I brought this Jesus here to St. Dunstan’s because I knew there would be people here who would find them beautiful and meaningful. One person looked at it and said to me, If I walked in the door of a church and saw this, I would know right away that I was safe here. I knew, too, that others would find it a little odd. Who might need an explanation to see how this Jesus is like these other Jesuses. And I know there are people here who will find it uncomfortable – even with the explanation. Who just can’t see this as Jesus. There are people who will see it as disrespectful – though I don’t believe that’s the artist’s intention, and it’s certainly not mine. There are people who will have a hard time seeing it as anything other than a joke, a piece of satire – which is also not the intention. Wherever you fall on that spectrum, I ask you to try to look at this as an icon – a holy image intended to help us focus on the divine. It might not be the image that works for you. That’s why churches have lots of different icons! 

I’ve begun to talk, with a few people, about where to hang this image of Jesus. We’ll probably put off the decision for a few months, because it’s fragile, and we’re about to do a lot of demolition and renovation around here. But I hope we can find a place for this Jesus – their face, different; their garment, shining and sparkling. 

In today’s Gospel, the transfiguration story leads right into a healing story. We chose to include it even though the lectionary offers us the option of dropping it – because it’s an awkward story. We want Jesus to be nice, and Jesus is not nice, here. I want to be clear, though, that Jesus isn’t yelling at the the father of the afflicted child. (The whole story is much clearer in Mark’s version!)  Jesus is yelling at the argumentative crowd. He’s fed up because he’s come from this mountaintop moment of clarity about his mission, and walked right into a big argument about whether he’s a fraud and whether his message matters and why are you bothering the Teacher with this sick kid and who do you think you are anyway?!?

Jesus’ frustration in this passage has been oddly comforting to me, this week, as many of us have watched with dismay as the United Methodist Church debated whether LGBTQ+ Methodists can be both fully themselves, and fully members of their church. And as Anglican Communion leaders – whom, I stress, have no authority over the Episcopal Church – have reminded us once again that they do not share our church’s affirmation of same-sex marriage. People have an amazing capacity to stand around arguing and trying to score points off each other, while someone vulnerable suffers in their midst. But Jesus marches in, tells them to knock it off, and heals the child.

I attended a talk a few weeks ago by Heidi Carter, a Christian sexuality educator. She said when she talks with queer kids about their churches, they say one of two things things. Either, My church loves and supports me completely, it’s one of my safe places; or else: I can’t tell my church who I really am. They might not love me anymore; they would try to change me. Matthew Swanson writes about this Gospel: “The description of the effect of… the demon is terrifying. It rips the boy to shreds. It shatters him. It crushes him.”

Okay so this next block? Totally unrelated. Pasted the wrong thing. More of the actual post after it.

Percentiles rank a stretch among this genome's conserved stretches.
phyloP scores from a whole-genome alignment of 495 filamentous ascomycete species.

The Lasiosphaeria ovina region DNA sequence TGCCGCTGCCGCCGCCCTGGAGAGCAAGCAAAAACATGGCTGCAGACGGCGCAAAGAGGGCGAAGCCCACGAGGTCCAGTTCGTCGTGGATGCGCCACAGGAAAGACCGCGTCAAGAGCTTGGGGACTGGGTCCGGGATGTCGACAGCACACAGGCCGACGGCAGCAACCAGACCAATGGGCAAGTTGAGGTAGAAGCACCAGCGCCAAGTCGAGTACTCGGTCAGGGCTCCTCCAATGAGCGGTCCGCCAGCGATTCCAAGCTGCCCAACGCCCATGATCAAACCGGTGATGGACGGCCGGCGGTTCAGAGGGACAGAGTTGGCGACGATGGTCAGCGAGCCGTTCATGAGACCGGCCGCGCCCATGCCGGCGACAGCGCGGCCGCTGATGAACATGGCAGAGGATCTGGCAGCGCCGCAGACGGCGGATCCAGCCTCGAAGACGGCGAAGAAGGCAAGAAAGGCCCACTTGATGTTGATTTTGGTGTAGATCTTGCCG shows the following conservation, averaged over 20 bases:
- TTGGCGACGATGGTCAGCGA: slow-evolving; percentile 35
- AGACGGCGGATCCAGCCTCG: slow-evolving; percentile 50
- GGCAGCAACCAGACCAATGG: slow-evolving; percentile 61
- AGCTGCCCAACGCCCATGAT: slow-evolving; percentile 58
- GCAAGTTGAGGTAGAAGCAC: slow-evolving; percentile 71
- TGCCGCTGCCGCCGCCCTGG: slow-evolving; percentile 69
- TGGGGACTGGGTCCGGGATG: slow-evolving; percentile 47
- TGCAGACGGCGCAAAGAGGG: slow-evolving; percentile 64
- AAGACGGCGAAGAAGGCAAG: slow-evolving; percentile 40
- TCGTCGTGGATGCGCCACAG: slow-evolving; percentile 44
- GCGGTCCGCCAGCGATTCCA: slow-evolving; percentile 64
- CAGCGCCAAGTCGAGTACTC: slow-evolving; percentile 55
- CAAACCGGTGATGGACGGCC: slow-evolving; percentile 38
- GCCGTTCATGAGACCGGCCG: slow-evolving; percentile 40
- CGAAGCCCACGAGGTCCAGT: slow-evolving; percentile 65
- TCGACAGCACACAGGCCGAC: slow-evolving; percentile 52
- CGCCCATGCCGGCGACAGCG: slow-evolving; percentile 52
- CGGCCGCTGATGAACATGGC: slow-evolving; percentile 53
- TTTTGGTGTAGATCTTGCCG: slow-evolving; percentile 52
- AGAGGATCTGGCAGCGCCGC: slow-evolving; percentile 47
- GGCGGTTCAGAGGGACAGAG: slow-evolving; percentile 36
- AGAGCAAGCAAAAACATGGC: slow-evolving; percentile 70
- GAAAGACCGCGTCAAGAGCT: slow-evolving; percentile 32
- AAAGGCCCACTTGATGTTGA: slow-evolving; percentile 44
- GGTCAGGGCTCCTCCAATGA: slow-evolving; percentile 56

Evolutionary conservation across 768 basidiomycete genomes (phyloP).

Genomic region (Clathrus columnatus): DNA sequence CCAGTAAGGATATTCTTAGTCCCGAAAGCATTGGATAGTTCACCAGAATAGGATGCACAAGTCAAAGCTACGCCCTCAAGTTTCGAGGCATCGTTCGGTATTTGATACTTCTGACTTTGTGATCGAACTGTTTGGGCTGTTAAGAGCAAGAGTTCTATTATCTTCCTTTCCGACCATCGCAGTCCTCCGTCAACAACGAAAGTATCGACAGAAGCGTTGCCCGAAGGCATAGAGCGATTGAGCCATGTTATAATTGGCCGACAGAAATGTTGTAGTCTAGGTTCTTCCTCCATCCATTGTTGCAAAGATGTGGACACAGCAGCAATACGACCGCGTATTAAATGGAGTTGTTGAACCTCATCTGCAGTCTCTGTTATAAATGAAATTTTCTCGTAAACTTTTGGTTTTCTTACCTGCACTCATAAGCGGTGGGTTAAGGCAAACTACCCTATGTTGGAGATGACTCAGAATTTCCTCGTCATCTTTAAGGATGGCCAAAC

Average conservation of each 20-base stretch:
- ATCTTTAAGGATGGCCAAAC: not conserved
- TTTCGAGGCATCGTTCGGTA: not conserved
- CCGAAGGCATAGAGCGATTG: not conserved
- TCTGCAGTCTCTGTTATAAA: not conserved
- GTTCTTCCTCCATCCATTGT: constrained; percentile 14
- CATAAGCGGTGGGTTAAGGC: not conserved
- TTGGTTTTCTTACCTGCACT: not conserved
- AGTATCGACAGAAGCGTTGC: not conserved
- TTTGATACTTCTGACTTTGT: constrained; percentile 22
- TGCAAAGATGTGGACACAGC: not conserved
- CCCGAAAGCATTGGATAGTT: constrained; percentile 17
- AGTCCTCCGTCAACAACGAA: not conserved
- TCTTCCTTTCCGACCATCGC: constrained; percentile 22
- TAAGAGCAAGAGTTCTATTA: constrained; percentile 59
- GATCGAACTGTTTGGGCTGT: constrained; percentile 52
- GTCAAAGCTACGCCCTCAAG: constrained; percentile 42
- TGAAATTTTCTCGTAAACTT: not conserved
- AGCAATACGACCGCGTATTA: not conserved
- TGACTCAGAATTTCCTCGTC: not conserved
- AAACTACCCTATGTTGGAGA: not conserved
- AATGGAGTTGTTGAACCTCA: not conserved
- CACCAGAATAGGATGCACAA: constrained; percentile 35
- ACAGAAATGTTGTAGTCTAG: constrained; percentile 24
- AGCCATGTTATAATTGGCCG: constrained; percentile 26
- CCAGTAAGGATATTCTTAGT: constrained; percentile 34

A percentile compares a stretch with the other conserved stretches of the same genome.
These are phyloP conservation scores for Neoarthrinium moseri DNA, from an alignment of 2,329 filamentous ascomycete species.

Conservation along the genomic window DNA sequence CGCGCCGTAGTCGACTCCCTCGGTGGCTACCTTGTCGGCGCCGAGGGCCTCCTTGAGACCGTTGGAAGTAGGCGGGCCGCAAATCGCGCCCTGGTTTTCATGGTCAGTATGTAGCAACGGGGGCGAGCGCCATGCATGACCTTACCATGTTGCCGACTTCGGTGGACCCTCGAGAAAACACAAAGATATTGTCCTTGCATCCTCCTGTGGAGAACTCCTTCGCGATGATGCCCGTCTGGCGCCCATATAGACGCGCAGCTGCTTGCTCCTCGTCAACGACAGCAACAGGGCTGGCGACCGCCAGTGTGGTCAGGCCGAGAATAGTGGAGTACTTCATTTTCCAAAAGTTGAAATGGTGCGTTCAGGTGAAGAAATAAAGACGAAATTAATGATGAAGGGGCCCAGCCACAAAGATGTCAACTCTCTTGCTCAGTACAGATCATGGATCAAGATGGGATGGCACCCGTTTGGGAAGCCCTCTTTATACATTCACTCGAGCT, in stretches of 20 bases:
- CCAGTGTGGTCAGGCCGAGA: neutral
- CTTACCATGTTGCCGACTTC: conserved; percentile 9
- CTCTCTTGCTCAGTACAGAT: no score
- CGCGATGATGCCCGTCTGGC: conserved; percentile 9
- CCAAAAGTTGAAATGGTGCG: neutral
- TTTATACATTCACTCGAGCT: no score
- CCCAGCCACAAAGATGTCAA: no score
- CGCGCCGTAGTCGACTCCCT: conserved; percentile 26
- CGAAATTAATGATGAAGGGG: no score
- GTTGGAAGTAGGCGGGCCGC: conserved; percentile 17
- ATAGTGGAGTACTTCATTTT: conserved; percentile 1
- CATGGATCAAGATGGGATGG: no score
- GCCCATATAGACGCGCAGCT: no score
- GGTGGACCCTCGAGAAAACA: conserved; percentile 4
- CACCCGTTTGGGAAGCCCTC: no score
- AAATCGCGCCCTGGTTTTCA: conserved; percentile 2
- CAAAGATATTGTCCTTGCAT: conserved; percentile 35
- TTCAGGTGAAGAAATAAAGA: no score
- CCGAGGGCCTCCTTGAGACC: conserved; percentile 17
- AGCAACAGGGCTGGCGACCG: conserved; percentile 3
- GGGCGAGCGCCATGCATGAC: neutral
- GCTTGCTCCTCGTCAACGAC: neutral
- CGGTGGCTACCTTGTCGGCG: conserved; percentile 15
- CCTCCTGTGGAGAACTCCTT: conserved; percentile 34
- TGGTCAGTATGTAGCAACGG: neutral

Jesus heals the child. Where are we, in this story? 

It is the God who said, ‘Let light shine out of darkness’, who has shone in our hearts to give the light of the knowledge of the glory of God in the face of Jesus Christ.

The knowledge of God’s glory in the face of Jesus Christ – a knowledge that is like a light, a knowledge that illuminates. Paul is alluding to Jesus’ transfiguration in this passage, but he’s also calling Christians to transformation –  to transfiguration, in fact; it’s that same Greek word, metamorpho. He says, Because we have seen God’s glory revealed in Jesus, because that light has shone into our hearts, we are being changed, day by day, to reflect that glory more and more ourselves, by living lives of integrity, freedom, and boldness. 

If the point of the Incarnation, of the whole Jesus project, was to be able to approach us, and tell us that we are loved – and call us to lives of integrity, freedom, and boldness – what body, what face would best suit that task? … A body and a face that look like us. Whoever us might be. 

Can you see the light of the glory of God in the face of this Jesus? I can. I see that light, that glory, in the artist’s courageous choice to reclaim Jesus from the hands of those who have hurt her. I see that light, that glory, in the reminder to look for Jesus among those pushed to the margins, those whose worth and humanity are treated as negotiable. I see that light, that glory, in the fact that beauty and holiness can take many different forms. I see light and glory in this garment, shining bright – in this beloved face, different. 

 

Richard Swanson’s commentary on this Gospel: 

https://provokingthegospel.wordpress.com/2019/02/25/a-provocation-transfiguration-march-3-2019-luke-928-45/

Kierkegaard’s parable: 

http://www.readingtheology.com/the-king-and-the-maiden-by-søren-kierkegaard